But beyond the aforementioned factors, one of the reasons I didn’t feel compelled to write the record up was that it didn’t feel new, and thus didn’t strike that evangelical chord within me. As The Daily Growl, a much longer-time Emmy fan than I, alluded to in his review, we’ve been living with so many of these songs in so many live/demo versions for so long, that the notion that these are the “proper” and “final” versions of these tunes just don’t quite register. The sense of immediate familiarity is contributed to by the fact that the production on the record favours a very straight, live feel – this is not a complaint, they obviously know that the relatively unadorned approach utilizing the components of her live band compliments Emmy’s voice and lyrics best, and it when little bits of studio or instrumental flourish is dropped in – the synth bass in the coda of “Absentee” stands out in particular – it’s that much more striking.

But as it should be, Emmy’s voice and words are the centerpiece of the record – the former clear, understatedly expressive and with remarkable diction and the latter evocative, incisive and witty in a manner more melancholic than humorous. In the wrong hands, these ingredients could come across as overly precious or precocious but with Emmy, the sincerity of it wins out. It feels like a coping mechanism wherein the only way to deal with heartbreak is to describe it in as painstaking detail as possible and if you’re of that sort of personality, it resonates deeply.

About half of the record appeared on my own homemade Emmy mixes through the better part of 2008, and so I can’t say whether the reason the other half of the record hasn’t grabbed me as much as is because it’s not as ingrained into my DNA or if they’re actually just weaker songs. But even if the latter, the overall quality of the record is impressive and any record that boasts songs like “24”, “Easter Parade” and the title track makes for a worthy debut. Do I love the record? Yes, I do. Did it make my jaw drop? No, but that’s because my jaw was already there.

MP3s below are live or non-album versions, but the versions that I’ve played to death over the past year. Same for the “Easter Parade” and “MIA” videos.

MP3: Emmy The Great – “Easter Parade”
MP3: Emmy The Great – “MIA” (live from Black Room Sessions)
MP3: Emmy The Great – “24” (live on Welcome To Our Show, January 2008)
Video: Emmy The Great – “First Love”
Video: Emmy The Great – “We Almost Had A Baby”
Video: Emmy The Great – “Easter Parade”
Video: Emmy The Great – “MIA”
MySpace: Emmy The Great

Maps welcomes Noah & The Whale to their studios for an interview and session. Their new album The First Days Of Spring should be out in June and they play the Mod Club on April 27.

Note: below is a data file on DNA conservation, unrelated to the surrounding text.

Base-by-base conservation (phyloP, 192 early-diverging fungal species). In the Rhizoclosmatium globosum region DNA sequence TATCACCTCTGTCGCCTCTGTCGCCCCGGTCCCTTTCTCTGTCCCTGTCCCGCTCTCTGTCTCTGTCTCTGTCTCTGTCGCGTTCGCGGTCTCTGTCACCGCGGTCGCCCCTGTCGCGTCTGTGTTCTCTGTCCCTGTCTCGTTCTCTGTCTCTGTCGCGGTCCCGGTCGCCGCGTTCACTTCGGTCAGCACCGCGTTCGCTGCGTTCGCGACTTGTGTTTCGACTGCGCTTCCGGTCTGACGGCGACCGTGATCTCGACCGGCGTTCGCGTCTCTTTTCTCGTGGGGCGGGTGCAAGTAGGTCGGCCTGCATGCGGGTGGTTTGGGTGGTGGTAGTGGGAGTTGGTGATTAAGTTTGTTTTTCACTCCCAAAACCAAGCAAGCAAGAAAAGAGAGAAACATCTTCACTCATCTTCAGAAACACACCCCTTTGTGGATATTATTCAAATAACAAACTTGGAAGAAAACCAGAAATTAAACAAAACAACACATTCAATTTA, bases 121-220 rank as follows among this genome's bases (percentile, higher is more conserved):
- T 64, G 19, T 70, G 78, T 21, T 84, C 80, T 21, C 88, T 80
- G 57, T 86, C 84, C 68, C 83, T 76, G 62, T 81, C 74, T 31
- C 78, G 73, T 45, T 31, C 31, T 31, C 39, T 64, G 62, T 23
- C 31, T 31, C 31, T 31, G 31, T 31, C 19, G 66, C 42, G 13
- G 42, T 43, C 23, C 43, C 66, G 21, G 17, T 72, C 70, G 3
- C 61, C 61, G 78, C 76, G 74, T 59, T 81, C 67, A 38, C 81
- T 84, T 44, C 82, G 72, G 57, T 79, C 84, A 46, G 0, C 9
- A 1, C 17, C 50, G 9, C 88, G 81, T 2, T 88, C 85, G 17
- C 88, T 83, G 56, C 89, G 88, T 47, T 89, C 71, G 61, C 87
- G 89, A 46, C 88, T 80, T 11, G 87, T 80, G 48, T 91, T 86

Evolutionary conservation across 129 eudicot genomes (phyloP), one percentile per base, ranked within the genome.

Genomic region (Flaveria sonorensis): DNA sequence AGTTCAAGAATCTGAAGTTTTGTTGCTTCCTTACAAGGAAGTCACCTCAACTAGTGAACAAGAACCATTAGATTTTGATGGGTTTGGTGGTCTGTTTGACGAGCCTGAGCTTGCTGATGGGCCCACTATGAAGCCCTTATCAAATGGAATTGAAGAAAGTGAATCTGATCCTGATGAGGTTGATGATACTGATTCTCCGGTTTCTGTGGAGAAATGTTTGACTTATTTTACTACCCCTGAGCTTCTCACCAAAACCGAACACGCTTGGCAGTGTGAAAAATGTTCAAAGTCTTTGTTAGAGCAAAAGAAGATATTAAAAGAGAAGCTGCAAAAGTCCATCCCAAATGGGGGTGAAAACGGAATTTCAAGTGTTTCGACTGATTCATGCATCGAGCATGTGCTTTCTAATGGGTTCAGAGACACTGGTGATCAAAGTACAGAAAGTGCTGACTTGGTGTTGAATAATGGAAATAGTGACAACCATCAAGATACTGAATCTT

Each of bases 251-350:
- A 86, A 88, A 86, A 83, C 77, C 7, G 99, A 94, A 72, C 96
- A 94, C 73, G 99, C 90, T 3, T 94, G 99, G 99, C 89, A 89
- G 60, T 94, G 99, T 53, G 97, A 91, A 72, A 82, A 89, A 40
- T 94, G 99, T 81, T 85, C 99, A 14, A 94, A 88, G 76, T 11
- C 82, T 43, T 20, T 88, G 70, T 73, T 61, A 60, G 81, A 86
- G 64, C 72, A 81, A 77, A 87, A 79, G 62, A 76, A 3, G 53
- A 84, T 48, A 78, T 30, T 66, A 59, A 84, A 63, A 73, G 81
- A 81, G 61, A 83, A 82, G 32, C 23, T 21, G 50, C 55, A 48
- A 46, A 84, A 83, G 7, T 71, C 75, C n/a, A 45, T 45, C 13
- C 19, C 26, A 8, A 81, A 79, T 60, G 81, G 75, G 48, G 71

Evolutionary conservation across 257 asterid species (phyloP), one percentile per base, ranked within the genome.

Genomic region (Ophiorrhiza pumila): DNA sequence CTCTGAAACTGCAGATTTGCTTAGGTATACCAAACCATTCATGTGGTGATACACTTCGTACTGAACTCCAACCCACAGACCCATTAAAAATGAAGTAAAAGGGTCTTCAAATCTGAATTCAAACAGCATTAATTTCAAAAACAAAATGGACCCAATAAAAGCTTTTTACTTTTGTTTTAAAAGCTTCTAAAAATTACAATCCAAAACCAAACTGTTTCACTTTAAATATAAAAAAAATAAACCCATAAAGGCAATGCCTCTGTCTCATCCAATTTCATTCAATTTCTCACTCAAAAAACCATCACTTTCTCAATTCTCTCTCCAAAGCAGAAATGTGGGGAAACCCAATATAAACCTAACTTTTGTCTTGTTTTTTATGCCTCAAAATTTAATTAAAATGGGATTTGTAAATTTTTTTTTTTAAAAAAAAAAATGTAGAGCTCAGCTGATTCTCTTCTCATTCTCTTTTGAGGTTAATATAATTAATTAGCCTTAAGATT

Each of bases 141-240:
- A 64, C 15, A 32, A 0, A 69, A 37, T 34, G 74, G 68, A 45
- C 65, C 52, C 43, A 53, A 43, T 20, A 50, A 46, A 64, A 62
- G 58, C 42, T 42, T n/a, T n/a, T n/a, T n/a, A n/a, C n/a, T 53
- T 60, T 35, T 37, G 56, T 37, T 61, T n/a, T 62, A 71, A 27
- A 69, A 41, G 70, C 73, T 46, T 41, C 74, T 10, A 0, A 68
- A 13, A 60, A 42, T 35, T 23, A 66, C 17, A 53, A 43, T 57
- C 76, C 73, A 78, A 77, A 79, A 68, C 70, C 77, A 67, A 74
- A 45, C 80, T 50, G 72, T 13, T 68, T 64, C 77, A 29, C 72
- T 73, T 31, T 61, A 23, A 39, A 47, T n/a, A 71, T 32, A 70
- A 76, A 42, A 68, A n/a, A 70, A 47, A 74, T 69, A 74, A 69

MP3: Noah & The Whale – “Mary” (live at Maps)
MP3: Noah & The Whale – “My Door Is Always Open”

Exclaim has some info on forthcoming releases from Florence & The Machine. The A Lot of Love, A lot of Blood EP, which collects her singles so far on single 12″, is still due out on April 28 and her debut full-length, which has been given the title of Lungs, appears to set for a June or July release. She talks to BBC6 about coming up with the name for the record.

Bat For Lashes’ Natasha Khan tells Gigwise that plans are afoot to make a musical-fantasy feature film (think Labyrinth) based on songs from her first album Fur & Gold, and that all that’s left is “to get the funding”. So yes, look for that to be coming to a theatre near you REAL soon. But first, listen to the live MP3 from the new album below. Then read these interviews at BBC and MTV. Then look for her new record Two Suns in stores next Tuesday. Then look for her to play the Mod Club on April 25 (with Lewis & Clarke as support – again). Then look for monkeys to fly. THEN look for the movie.

MP3: Bat For Lashes – “Glass” (live at Nimes)

Blurt celebrates Swervedriver and also offers a feature on frontman Adam Franklin, whose new solo record Spent Bullets is out today.

Though not a proper Take-Away Show, La Blogotheque has some pretty stunning – and of course stylish – live footage of Mogwai. They’re at the Phoenix on May 4. And note that Take-Away Shows mastermind Vincent Moon has started a blog.

Video: Mogwai – “Mogwai Fear Satan” (live)

Spinner loves Leonard Cohen, premiering a new video taken from his Live In London double-CD set, out today, as well as streaming the whole of that.

Video: Leonard Cohen – “Hallelujah” (live)
Stream: Leonard Cohen / Live In London

Also out today and streaming is Lost Channels, the new one from Great Lake Swimmers. Paste, The Georgia Straight and The Gauntlet have interviews with Tony Dekker, who will be at the Queen Elizabeth Theatre on April 25.

Stream: Ghost Lake Swimmers / Lost Channels

And one last goodie from Spinner – an Interface Session with Neko Case. She’s at Trinity-St Paul’s on April 17 and 18.